Sterling, Rashford, Sancho, Foden on the bench? Decent that.


Gareth Southgate’s biggest puzzle as he finalises his selection this week is likely to revolve around the team shape, an issue exacerbated by the injury problems that could rule Harry Maguire and Jordan Henderson out of the bulk of the tournament.

While the temptation to shore up the potentially leaky defence that struggled against Romania last Sunday is a strong one, going with a back four enables Southgate to get more of his most dangerous attacking players into the team — specifically Mason Mount and Phil Foden.

I’d also like to see Jude Bellingham involved — and suspect he will be before the end of the tournament — but a centre-back pairing of Stones and Coady requires two sentries to protect them in Rice and Phillips. 

Sterling’s selection on the right ahead of Grealish and Rashford is the most contentious but, in a young side, his experience of three major tournaments could prove vital.


With first-choice centre back Harry Maguire missing, it makes sense for Southgate to consider a three-man defensive unit in search of greater stability. 

Walker and Stones appear certain to start regardless of formation, with Conor Coady the frontrunner to join them in defence.

Reece James is exceptional and should start, while his Chelsea colleague Ben Chilwell is slightly ahead of Luke Shaw on the opposite flank. 

Kyle Walker (R) appears certain to start in defence, regardless of what formation England play

Declan Rice is another who is almost nailed on to start and should be alongside close friend Mason Mount, who has the maturity and discipline to play in central midfield.

The big call is over Raheem Sterling. Southgate is immensely loyal and should select the Manchester City star alongside Harry Kane and Phil Foden in attack. The unlucky parties?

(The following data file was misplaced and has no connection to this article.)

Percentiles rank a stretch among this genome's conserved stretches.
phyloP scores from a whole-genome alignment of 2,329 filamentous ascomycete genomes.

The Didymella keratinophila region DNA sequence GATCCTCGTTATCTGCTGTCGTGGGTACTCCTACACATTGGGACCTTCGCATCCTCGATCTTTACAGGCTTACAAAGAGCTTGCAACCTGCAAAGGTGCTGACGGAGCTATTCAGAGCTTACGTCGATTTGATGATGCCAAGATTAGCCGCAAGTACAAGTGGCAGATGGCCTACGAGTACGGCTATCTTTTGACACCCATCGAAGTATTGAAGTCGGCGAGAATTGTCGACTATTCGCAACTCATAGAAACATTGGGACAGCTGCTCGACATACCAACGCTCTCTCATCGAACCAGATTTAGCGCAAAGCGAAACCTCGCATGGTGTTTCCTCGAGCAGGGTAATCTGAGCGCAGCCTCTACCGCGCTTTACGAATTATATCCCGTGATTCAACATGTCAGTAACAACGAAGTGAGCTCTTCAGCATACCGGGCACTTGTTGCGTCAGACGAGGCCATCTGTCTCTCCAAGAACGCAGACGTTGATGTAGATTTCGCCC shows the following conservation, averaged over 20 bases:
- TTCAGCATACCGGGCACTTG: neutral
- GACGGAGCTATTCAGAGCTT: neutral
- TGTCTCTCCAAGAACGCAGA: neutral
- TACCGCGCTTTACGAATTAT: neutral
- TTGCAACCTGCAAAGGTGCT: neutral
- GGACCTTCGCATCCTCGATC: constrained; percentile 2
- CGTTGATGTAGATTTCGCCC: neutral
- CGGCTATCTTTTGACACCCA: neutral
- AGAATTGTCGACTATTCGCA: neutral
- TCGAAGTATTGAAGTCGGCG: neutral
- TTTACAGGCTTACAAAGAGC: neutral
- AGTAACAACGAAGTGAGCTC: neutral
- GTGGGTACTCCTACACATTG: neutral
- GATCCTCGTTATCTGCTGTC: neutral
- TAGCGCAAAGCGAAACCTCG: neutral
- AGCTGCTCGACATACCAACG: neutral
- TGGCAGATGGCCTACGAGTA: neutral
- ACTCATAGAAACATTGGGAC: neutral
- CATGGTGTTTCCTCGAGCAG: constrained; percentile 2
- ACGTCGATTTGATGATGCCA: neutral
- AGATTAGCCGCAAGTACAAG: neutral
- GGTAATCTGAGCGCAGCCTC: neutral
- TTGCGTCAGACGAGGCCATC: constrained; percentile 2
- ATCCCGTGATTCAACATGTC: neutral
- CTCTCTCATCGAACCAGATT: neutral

Marcus Rashford, Jack Grealish and Jude Bellingham — but what options to have off the bench.


Gareth Southgate has played a flat back four for most of the last 12 months.

But the time — and circumstances — look ideal to switch to a three with Chelsea’s flying wing backs, Reece James and Ben Chilwell, given licence to hare down the flanks.

Phil Foden has to start ahead of Raheem Sterling, as has been the case at Manchester City recently, while Jack Grealish did enough in the wins over Austria and Romania to secure his starting spot.


Jordan Pickford is in goal because there is nobody else and he’s ‘never let England down’.

Reece James is the best full back in the country now that Trent Alexander-Arnold is out, while Ben Chilwell is superior to Luke Shaw.

The first flaw (in my own team) is at centre half alongside John Stones.

Harry Maguire is injured and I can’t trust Conor Coady or Tyrone Mings so, reluctantly, I’ve gone for Kyle Walker and hope his club link with Stones pays off.

Phil Foden’s ability coming in off the right is one of England’s most exciting attacking options 

Kalvin Phillips plays because Jordan Henderson isn’t fit. Phil Foden coming in off the right is exciting and Mason Mount is simply superb.

I agonised over Marcus Rashford or Jack Grealish, but Rashford deserves the first hour. If he’s not performing, the Wembley clamour for Jack will go through the roof.

And I’ve still got the likes of Raheem Sterling, Jadon Sancho and Jude Bellingham to make an impact off the bench.